Kesha: Right. So for me, mentorship is something that is very important, I believe, especially for women in tech. So I remember like early in my career wanting to have a mentor and just believing that I needed a mentor to help me progress to the next levels of my career. And I just didn't really see, and I didn't really have mentors and I didn't really see any mentors that looked like me. And so for me, mentorship is more about being that mentor that I never had. And then plus it just goes well with my personality because I enjoy helping others and sharing lessons learned. And I remember like midpoint in my career, I actually considered leaving tech because of some of the issues that I was going through. And I believe at that time, if I had a mentor that had already walked that path, it would've made things easier and better for me. So that's why I'm just really passionate about mentoring.
Adam: And I wanted to speak a little about that. It's 2021. I think technology companies are trying to make an effort to set up policies to improve diversity in tech, but that hasn't always been the case. And I guess from your perspective, you've been in tech as a black woman for 25 years, you've seen sort of any progress we've made. You've been on the front lines there and seen that. Could you speak a bit to sort of where we are in 2021? Are we making strides? Is it a more diverse and equitable industry today than maybe the beginning of your career?
Kesha: Definitely we're making strides. I'm really happy that there's a lot of focus and emphasis on diversity and inclusion and equity in tech. And it's a conversation that a lot of companies are starting to have and they're starting to pay attention. So I do feel, I feel hopeful about the industry and the future of the industry. I have three children, my youngest, as a girl, and she already calls herself a computer programmer because I'm her mom. And so, for me, I want her experiences when she is ready to start working in the corporate world of tech, I want her experiences to be different. So I am hopeful that she'll experience, her experiences will be better and different from mine, but I still feel like we have a long way to go until I can look at a company and I'm looking at the highest levels of leadership until I can see people that look like me, then, yeah. I still feel like we still have a long way to go.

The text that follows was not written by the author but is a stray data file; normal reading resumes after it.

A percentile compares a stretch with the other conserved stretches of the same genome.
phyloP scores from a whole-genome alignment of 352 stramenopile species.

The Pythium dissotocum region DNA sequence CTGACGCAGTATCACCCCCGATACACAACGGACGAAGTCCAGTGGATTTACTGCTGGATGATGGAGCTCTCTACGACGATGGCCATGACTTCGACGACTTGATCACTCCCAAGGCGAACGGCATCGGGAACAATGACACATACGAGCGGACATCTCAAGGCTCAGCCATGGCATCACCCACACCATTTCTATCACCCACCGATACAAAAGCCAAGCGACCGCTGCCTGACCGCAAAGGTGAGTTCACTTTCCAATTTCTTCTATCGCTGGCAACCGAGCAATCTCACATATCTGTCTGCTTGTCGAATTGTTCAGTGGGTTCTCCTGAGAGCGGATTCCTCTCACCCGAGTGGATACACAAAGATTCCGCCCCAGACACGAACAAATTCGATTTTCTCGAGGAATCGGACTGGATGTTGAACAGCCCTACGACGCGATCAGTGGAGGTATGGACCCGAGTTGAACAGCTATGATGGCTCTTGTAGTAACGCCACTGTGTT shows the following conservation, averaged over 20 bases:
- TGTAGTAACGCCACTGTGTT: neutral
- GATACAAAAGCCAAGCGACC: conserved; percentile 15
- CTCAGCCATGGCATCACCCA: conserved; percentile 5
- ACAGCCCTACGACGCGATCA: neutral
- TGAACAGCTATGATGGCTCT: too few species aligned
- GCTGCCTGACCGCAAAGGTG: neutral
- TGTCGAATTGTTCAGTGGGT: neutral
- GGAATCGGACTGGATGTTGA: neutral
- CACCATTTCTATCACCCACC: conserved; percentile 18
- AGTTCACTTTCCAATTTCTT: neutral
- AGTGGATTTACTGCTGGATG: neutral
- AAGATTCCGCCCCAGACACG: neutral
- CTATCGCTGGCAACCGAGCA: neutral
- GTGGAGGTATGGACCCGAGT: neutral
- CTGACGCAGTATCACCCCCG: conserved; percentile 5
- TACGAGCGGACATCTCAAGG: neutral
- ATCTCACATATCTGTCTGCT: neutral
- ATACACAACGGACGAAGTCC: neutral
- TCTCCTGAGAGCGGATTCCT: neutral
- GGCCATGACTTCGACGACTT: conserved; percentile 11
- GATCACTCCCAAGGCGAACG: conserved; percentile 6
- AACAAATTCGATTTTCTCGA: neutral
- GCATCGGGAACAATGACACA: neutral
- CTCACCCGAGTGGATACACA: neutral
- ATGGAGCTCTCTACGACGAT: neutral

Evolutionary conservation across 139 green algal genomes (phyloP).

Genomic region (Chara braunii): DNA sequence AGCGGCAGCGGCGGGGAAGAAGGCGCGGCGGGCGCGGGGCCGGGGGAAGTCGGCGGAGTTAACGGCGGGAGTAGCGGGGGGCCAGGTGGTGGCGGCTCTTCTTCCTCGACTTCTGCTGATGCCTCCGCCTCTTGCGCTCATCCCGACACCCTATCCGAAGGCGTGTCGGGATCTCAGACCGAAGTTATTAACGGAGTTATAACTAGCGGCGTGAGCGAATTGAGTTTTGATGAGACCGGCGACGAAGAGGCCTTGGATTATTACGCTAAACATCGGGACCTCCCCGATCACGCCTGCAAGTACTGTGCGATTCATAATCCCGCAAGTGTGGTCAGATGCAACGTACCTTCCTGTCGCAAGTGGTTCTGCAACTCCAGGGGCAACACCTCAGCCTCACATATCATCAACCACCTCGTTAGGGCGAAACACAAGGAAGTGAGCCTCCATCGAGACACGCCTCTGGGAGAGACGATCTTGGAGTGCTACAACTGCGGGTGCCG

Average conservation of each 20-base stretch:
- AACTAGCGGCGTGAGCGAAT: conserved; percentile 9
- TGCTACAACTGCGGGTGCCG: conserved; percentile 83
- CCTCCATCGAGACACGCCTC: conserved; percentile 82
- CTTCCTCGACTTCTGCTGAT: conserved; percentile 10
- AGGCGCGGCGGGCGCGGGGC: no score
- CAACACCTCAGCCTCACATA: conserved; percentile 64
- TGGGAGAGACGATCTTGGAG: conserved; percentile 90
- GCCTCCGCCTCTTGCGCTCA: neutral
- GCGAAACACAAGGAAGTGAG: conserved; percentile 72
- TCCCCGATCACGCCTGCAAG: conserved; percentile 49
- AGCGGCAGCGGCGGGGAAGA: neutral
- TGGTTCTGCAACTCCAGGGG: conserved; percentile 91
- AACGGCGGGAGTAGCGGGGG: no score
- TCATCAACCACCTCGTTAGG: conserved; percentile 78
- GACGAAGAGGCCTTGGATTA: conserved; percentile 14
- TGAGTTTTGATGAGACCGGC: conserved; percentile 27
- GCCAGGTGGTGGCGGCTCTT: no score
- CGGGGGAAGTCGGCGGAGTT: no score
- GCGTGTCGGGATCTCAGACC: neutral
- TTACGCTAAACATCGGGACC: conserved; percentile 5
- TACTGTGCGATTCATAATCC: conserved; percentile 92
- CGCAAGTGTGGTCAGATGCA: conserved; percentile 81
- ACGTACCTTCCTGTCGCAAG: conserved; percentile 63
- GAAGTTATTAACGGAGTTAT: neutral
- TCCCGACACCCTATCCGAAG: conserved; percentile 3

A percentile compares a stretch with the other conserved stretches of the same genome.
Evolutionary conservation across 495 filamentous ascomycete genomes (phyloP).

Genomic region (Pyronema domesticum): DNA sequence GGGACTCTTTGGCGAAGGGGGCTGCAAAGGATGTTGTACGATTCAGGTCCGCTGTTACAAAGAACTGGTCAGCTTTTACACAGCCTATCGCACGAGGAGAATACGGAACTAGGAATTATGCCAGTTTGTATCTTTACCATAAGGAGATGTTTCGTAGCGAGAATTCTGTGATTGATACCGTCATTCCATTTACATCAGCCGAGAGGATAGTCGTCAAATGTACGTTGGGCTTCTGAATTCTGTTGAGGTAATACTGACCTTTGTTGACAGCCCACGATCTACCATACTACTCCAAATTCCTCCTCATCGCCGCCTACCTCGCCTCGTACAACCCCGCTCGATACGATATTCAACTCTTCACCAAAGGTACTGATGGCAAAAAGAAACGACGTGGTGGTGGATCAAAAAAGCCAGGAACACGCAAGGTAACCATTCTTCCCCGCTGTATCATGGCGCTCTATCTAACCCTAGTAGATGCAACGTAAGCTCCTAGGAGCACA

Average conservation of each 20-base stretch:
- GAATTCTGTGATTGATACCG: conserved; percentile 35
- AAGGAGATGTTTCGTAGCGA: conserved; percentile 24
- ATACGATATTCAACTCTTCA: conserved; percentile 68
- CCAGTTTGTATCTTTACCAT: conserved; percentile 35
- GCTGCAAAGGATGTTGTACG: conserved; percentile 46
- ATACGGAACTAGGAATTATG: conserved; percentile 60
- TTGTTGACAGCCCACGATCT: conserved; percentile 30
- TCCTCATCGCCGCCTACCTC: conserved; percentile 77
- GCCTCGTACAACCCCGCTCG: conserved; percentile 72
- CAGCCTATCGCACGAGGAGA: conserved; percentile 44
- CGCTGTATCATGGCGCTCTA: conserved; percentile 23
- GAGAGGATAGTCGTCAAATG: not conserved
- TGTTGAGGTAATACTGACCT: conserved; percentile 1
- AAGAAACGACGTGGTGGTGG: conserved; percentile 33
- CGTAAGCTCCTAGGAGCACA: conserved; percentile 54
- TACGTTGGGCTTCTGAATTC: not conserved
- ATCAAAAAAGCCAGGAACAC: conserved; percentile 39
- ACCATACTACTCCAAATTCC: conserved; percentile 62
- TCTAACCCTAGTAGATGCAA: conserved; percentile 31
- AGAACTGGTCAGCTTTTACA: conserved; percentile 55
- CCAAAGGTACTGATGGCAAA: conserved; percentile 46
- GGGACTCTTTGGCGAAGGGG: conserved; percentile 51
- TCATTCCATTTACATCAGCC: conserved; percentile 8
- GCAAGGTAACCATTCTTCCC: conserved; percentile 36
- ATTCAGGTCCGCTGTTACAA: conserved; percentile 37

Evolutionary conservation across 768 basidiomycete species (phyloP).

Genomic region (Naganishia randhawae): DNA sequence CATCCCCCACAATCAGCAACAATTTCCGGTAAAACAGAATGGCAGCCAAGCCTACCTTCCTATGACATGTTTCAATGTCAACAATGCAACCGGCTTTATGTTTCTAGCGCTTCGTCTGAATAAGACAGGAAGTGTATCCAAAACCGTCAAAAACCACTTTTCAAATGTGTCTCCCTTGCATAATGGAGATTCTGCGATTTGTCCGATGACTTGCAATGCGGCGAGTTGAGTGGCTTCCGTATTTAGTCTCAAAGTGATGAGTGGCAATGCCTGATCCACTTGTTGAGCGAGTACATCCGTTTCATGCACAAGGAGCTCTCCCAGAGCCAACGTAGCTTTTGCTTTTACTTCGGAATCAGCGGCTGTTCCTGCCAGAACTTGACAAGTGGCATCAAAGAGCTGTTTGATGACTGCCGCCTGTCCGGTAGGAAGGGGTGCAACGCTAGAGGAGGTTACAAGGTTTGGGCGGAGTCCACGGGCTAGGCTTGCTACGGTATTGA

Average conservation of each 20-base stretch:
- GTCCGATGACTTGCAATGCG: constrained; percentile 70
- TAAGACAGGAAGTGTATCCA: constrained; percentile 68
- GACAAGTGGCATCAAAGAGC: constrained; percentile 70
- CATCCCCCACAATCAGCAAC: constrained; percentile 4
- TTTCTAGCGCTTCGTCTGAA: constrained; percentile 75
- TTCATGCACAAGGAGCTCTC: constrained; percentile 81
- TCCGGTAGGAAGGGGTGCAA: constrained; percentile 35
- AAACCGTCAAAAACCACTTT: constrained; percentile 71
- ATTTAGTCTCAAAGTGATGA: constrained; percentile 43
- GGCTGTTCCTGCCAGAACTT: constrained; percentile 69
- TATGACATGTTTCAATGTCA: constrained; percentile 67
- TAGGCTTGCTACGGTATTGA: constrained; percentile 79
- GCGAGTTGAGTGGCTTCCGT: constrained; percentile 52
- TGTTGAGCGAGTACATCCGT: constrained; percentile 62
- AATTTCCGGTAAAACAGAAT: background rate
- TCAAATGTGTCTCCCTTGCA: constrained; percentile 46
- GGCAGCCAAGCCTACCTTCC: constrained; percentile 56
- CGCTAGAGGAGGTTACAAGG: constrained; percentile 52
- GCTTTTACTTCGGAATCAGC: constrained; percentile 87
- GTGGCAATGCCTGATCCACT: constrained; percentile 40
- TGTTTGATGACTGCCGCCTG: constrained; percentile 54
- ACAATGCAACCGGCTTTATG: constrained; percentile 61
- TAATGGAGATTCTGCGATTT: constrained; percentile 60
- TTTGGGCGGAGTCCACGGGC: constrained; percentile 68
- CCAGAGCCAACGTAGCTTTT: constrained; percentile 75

Adam: Yeah. I feel like that's the disconnect. It's sort of a lot of publicly making, hiring practices more diverse. But, yeah, when you look at the people that are doing the hiring and the people making the decisions, or when you look in the sort of venture capital and startup world, how much of a monoculture and how everyone sort of looks the same in that space. I think there's so much that needs to be... It's easy from my perspective to feel like that things are improving, but I don't live your experience. And I've had a very different experience in tech obviously. So it's nice to hear those honest reactions of where are we today. Are we on the right track? Are we making strides? And I know you're one of those people that is pushing and making those strides and helping to improve that next generation of women in tech. Their experiences are going to be better because of people like you.
Adam: So you've also started something called SalaryOverflow, and I've seen a bit about that and I think it's sort of along these same lines. It's sort of trying to bring light to salary disparity. Could you speak about that a little bit?